Corporate scandals can be averted with good PR

On most days, companies will be able to avoid harsh public criticism. Corporate scandals are more of an exception, and getting really negative publicity in the media is quite unusual. But when it does happen, it can have dire consequences for the business and its key people.

In fact, scandals and corruption are the most common reasons why CEOs of the largest companies are forced to leave their positions globally. As public relations can play a crucial role in sustaining the reputation of a company and its leadership, it’s highly probable that good PR could have helped them avoid this fate.

Good PR can help avoid a media crisis

There are of course companies that have been hit by completely unpredictable negative publicity. While they themselves did not foresee it, even an external PR expert would have found it difficult to foresee many of those situations. However, this is the exception. In the vast majority of cases it was clear that reputational damage risks existed and, with the right preparations and responses, it would have been entirely possible to avoid the negative outcomes.

For example, it is not difficult to predict when someone within the company may do something bad due to incompetence, poor judgment or downright fraudulent behaviour. It could be someone from the IT department that happens to expose a server full of private customer information to the Internet without adequate data protections in place.

This is precisely what happened some time ago to a company that handled patient care information in Sweden. In the end, it was probably lucky that it was a tech journalist who discovered the mistake and not a hacker. The scandal could have been even significantly worse if someone had published the patients’ various diagnoses online. Not to mention the damage to the affected patients.

Risks can be mapped and spokespersons trained

No PR agency could not have prevented such an event. However, a good PR agency can help predict what could happen in a worst case scenario, and point out the risks, well in advance. We can do this because we know what the media are looking for and want to write about, as well as what other companies have experienced in terms of negative publicity.

Unfortunately, far from all companies are aware of where the risks to their reputation actually lie. There is simply a lack of systematic and regular screening. And this is where a public relations agency can make a great difference, by looking at the situation from the outside and describe how the company and its industry are perceived by the public. We can create a list of risks discovered and look at both how likely they are to happen and how serious they are.

What we can do then is suggest how best to deal with the particular type of event in question. We then train spokespersons in how they can proceed. This preparation means that the company will not be caught red-handed. In addition, and what is perhaps even more important, an increased awareness of the risks makes it possible to work internally to reduce them or their impact.

The best crisis is a crisis that doesn’t happen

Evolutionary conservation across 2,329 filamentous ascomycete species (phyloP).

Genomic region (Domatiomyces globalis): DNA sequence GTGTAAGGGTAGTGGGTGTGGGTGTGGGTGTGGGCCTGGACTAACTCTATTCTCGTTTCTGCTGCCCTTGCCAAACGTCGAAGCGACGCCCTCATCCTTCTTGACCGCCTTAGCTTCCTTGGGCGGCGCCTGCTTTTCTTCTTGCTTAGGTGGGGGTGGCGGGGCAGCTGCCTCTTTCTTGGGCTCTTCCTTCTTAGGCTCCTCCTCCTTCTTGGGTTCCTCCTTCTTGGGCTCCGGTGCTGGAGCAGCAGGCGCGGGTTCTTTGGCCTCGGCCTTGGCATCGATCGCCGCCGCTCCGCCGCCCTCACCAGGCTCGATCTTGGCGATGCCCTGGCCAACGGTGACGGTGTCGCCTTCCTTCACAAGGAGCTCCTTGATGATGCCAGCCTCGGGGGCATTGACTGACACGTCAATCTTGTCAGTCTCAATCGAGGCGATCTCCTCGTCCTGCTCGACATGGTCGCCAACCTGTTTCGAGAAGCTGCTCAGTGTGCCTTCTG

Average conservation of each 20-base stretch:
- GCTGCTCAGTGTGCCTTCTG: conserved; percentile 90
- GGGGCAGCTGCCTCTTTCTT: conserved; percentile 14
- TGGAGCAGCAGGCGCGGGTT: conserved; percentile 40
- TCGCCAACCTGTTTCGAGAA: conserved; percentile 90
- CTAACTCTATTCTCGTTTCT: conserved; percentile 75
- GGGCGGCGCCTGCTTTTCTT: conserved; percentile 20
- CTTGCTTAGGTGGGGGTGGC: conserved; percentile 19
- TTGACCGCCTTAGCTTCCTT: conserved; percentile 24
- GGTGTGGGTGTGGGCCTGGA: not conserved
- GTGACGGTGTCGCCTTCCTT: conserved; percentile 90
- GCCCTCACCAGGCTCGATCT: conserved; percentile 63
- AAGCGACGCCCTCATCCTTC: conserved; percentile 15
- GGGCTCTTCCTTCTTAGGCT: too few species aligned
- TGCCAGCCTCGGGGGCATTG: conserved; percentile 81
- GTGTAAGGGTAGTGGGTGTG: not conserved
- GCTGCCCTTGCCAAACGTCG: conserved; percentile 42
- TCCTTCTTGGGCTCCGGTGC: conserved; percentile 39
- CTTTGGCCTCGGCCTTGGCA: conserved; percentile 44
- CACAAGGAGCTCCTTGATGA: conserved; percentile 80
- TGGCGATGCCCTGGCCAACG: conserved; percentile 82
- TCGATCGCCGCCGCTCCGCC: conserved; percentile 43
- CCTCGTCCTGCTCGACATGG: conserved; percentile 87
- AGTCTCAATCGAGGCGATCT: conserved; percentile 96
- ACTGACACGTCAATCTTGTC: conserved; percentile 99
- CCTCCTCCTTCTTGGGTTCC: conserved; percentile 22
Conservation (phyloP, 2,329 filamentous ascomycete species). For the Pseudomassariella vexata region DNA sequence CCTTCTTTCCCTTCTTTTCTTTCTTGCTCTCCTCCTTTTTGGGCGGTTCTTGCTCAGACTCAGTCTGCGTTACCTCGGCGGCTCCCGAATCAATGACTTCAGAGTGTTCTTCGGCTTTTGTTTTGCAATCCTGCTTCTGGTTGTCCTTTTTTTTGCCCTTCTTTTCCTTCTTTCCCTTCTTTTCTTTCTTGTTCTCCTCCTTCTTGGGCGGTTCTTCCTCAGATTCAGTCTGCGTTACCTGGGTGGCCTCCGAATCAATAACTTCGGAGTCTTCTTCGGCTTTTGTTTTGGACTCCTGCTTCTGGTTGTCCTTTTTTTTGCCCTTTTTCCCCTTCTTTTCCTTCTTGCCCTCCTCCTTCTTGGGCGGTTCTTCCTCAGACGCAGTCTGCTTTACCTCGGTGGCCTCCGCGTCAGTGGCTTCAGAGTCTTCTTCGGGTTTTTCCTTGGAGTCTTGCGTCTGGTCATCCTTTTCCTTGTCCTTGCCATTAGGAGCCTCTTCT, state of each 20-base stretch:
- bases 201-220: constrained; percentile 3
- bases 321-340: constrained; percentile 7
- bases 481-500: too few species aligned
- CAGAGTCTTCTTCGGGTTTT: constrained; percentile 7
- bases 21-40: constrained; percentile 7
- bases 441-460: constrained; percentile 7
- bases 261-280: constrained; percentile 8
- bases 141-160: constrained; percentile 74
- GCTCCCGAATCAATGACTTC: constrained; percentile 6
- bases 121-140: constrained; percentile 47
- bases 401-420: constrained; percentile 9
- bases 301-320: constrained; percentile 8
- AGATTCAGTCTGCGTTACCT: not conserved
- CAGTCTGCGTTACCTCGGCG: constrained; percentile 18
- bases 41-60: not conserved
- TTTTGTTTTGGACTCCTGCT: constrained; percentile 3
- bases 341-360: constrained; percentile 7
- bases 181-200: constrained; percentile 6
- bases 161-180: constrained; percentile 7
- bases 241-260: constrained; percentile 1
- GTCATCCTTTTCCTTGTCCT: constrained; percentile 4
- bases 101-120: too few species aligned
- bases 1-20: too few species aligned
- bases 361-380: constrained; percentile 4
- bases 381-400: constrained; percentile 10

Once a corporate scandal has broken, it is often too late to do much more than try to control the damage. Avoiding it altogether would have certainly been much better. This is often possible, and a key action is to give the right answers to the very first questions from journalists.

Another effective and sustainable approach to minimize the impact of a crisis is to proactively cultivate a positive image of the company with the public and its target audience. Here’s a good example from another Swedish company that has occasionally found itself in bad weather: IKEA.

Over the years, there have been reports that IKEA’s founder had Nazi connections in his youth and that the company has made some questionable investments. Despite this, not many people have negative things to say about IKEA. One reason for this is that the company has proactively cultivated a positive image of itself over time. They have systematically engaged with the media and consistently conveyed a positive narrative about their brand.

What this means effectively is that criticism doesn’t necessarily leads to disaster when there’s adequate oversight and planning in place. The public currently sees the brand in a positive light and mishaps might affect that, but they won’t turn it into a PR predicament.

A positive media image is good insurance

On the other hand, some research suggests that when a brand receives criticism where public perception was previously neutral, the impact can be severe. This negative portrayal can tarnish the brand image, and reversing it to a positive public perception can be challenging.

Creating and safeguarding a positive brand image can therefore play a crucial role in preventing future crises. Perhaps creating and maintaining a positive brand image has become the essential task for any long-term public relations campaign. Companies need to focus on building brand equity and reputation by communicating their values, mission, and culture consistently. They should engage with their stakeholders, including customers, employees, investors, and the media, to promote transparency and establish trust.


Michael Falk is the Managing Director of Agera PR